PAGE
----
A plurality of spaced-apart holes, 61a-f, are bored through the vertical inner face 60v of the knife seat 60. These are located so as to coincide with the corresponding set of tapped holes, 62a-f, in the rearward recessed surface 42i on the upper jaw 19 (FIG. 4). The complementary configuration of the shoulder 57 on the inner face of the rearward recess 42 for the knife seat 60 permits a tight seating of the knife seat, which is secured to the upper jaw 19 adjacent to the surface 42i within the recess 42.

To initially secure the knife seat 60, a pair of threaded bolts is passed through the bored holes 61b and 61e. These bolts are then threaded into the tapped holes 62b and 62e of the recessed surface 42i of the upper jaw, and the knife seat 60 is secured in place. The holes 61b and 61e are countersunk to permit the heads of the securing bolts to lie flush with the inner surface 60v of the knife seat 60.

FIG. 8b shows a knife seat 65, the somewhat shorter companion embodiment of theknife seat 60, adapted to seat within the forward recess 41 of the upper jaw 19 (FIG. 4). The knife seat 65 is also seen as an inverted letter L when viewed from its rearward end, as it would be mounted adjacent the forward recess vertical surface 41i.

The overall length of the knife seat 65 is 15 inches, its height is 83/8 inches and it has a width of 41/2 inches. Its machined elongate inner faces, 65h and 65v, define a recess 65R with dimensions of 6 inches high by 15 inches long by 21/4 inches wide. A plurality of spaced-apart holes, 66a-c are positioned on and bored through the inner face 65v of the knife seat 65. These holes are located to coincide with the tapped holes, 67a-c, of the upper jaw 19 (FIG. 3). The knife seat 65 is mounted to the upper jaw 19 and secured within the recess 41 abutting the vertical surface 41i of the recess 41. To initially mount the knife seat 65, a single threaded bolt (not seen) is passed through the bored hole 66b and threaded into the threaded hole 67b of the upper jaw. As with the knife seat 60, the hole 66b is countersunk to permit the head of the securing bolt to lie flush with the inner face 65v.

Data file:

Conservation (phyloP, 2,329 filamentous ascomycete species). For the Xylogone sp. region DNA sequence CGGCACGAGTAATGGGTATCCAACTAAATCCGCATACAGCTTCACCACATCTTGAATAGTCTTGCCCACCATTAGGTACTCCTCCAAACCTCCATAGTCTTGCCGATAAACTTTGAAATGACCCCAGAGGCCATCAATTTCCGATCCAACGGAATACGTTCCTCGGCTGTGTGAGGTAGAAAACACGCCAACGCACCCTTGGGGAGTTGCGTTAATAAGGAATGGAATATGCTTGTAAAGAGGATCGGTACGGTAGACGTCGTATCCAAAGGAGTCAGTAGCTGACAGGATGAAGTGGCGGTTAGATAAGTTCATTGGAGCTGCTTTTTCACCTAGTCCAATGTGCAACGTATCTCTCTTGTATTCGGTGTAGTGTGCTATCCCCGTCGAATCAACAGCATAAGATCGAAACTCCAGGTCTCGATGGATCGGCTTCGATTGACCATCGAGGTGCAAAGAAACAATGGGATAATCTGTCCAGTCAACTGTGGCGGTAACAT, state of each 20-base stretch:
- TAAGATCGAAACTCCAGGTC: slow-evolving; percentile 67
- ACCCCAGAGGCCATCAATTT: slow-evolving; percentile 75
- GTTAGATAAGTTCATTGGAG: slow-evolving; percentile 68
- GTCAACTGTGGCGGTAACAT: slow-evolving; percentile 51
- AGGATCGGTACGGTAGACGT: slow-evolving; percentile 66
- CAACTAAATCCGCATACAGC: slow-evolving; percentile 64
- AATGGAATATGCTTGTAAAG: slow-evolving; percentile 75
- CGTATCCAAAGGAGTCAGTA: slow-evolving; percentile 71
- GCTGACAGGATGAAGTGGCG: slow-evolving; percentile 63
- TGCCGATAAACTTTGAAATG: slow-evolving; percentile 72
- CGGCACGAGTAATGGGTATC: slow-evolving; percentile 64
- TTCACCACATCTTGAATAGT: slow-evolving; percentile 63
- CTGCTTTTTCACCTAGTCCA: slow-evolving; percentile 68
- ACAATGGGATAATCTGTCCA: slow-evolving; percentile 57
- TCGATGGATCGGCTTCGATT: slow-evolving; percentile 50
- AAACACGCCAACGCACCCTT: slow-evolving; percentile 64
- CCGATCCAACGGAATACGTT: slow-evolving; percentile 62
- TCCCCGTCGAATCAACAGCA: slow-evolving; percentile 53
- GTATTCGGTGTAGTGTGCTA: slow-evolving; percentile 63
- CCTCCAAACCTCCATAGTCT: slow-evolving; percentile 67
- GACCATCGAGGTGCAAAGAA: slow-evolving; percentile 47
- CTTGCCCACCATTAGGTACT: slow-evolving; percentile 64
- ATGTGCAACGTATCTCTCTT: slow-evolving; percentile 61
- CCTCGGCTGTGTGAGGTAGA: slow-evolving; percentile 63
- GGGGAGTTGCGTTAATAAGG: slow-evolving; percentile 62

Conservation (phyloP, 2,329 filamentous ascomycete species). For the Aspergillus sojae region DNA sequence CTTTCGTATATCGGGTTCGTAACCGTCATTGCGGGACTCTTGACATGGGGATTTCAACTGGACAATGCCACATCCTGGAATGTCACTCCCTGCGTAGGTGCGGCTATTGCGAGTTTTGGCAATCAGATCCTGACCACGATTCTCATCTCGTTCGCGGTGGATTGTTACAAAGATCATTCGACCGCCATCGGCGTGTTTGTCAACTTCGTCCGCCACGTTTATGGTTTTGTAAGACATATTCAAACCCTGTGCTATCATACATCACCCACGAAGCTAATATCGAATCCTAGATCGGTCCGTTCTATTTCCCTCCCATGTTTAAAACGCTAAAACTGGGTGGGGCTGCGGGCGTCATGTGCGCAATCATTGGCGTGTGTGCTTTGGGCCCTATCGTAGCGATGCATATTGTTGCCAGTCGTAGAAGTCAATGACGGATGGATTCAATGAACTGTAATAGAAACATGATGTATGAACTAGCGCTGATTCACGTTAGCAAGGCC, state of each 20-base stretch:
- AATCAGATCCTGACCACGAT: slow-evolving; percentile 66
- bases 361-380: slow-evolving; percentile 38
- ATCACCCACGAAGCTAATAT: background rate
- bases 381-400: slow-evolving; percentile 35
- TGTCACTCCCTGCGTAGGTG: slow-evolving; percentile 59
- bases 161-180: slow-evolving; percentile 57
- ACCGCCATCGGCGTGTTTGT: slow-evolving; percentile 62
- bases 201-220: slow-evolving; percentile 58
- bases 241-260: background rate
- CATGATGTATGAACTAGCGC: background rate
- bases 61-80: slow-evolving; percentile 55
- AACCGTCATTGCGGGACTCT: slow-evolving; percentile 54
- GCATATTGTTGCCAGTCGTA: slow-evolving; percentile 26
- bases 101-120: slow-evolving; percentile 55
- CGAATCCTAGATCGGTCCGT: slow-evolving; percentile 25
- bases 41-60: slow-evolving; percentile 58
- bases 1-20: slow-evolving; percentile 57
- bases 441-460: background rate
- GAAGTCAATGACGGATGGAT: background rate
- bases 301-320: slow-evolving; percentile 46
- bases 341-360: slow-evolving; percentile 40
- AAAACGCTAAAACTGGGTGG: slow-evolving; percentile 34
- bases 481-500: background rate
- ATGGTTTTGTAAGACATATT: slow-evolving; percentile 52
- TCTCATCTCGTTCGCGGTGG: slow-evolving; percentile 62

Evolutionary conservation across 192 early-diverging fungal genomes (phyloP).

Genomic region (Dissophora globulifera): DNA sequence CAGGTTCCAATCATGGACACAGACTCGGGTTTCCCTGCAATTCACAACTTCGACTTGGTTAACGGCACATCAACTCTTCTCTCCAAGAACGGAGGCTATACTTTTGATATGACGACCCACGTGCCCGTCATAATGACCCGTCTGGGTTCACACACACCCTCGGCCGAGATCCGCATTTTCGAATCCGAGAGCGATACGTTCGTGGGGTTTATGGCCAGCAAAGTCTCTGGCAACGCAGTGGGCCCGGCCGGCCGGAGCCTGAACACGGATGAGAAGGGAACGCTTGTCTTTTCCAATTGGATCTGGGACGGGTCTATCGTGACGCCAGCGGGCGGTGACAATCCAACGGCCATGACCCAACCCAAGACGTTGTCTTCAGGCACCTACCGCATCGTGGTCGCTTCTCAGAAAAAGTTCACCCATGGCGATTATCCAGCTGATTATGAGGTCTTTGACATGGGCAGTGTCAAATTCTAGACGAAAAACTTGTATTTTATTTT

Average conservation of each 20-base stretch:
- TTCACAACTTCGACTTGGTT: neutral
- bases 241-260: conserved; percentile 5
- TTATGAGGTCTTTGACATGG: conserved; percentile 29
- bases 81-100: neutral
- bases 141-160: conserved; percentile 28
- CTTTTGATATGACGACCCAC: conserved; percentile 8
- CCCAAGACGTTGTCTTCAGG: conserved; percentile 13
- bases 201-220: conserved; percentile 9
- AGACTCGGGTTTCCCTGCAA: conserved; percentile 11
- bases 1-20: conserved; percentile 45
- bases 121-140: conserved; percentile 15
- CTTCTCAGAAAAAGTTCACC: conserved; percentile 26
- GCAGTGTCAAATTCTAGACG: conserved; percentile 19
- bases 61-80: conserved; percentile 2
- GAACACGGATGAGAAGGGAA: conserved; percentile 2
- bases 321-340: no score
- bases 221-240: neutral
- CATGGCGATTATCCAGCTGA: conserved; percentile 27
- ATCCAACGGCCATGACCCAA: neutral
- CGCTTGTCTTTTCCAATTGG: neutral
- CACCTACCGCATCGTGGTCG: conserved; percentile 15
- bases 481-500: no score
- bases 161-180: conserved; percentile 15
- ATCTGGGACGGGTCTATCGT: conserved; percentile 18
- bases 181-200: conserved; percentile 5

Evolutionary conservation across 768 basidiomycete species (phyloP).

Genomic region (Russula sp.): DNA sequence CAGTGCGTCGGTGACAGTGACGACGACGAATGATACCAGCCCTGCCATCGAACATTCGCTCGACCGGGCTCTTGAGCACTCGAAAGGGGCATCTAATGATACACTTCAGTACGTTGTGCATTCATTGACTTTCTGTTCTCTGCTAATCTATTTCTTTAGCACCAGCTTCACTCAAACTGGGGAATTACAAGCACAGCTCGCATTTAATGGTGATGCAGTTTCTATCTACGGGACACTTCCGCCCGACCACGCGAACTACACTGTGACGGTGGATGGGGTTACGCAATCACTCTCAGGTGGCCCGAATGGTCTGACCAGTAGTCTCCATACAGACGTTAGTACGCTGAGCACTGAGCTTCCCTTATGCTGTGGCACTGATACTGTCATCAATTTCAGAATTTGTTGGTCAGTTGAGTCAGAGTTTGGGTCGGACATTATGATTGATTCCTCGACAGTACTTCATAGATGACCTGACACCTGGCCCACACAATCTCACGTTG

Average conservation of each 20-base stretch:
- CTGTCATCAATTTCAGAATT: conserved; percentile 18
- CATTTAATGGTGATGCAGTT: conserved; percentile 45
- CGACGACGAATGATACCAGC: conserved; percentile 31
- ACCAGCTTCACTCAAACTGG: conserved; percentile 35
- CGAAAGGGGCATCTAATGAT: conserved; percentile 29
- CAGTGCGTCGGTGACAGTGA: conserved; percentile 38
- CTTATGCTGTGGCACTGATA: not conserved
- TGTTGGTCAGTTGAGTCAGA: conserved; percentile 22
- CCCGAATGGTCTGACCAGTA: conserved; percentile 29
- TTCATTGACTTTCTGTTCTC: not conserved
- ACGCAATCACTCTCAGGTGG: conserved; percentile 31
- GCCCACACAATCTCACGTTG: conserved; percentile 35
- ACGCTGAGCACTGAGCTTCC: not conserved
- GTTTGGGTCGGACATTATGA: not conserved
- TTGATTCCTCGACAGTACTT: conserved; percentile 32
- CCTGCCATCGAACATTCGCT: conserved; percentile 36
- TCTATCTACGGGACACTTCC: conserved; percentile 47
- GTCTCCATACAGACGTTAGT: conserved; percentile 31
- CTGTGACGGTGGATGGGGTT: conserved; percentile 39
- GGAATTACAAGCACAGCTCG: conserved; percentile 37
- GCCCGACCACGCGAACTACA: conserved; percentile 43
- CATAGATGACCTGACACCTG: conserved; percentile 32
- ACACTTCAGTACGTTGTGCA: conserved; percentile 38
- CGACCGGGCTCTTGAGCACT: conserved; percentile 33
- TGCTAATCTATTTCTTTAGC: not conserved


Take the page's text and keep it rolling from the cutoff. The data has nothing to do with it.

FIGS. 9a and b depict a pair of knife blades, 70 and 71, respectively, which are securably positioned in the lower knife seats 54 and 58, respectively, of the lower shear blades 27a. The knife blade dimensions of blocks 70 and 71 meet precisely those of the recesses 54R and 58R, respectively, set forth above. The smaller knife blade 70 is provided with two bored and countersunk holes, 72a and 72b, which permit the knife blade to be secured by bolts to the underlying knife seat 54 via holes 56a and 56c in the knife seat 54. The knife blades are preferably constructed of tool steel.

The larger knife blade 71 has a similar set of bored and countersunk holes, 73a-d, which permit the knife to be secured by bolts (not seen) to the underlying knife seat 58 via holes 58a, c, d and f in the knife seat 58.

FIGS. 10a and b show the other pair of knife blades, 80 and 81, respectively, which are securely positioned to the knife seats 60 and 65, respectively, of the upper shear blade 27. As with the knife blades 70 and 71, the blade dimensions of knife blades 80 and 81 precisely complement those of the rectangular recesses 60R and 65R defined by the knife seats 60 and 65, respectively.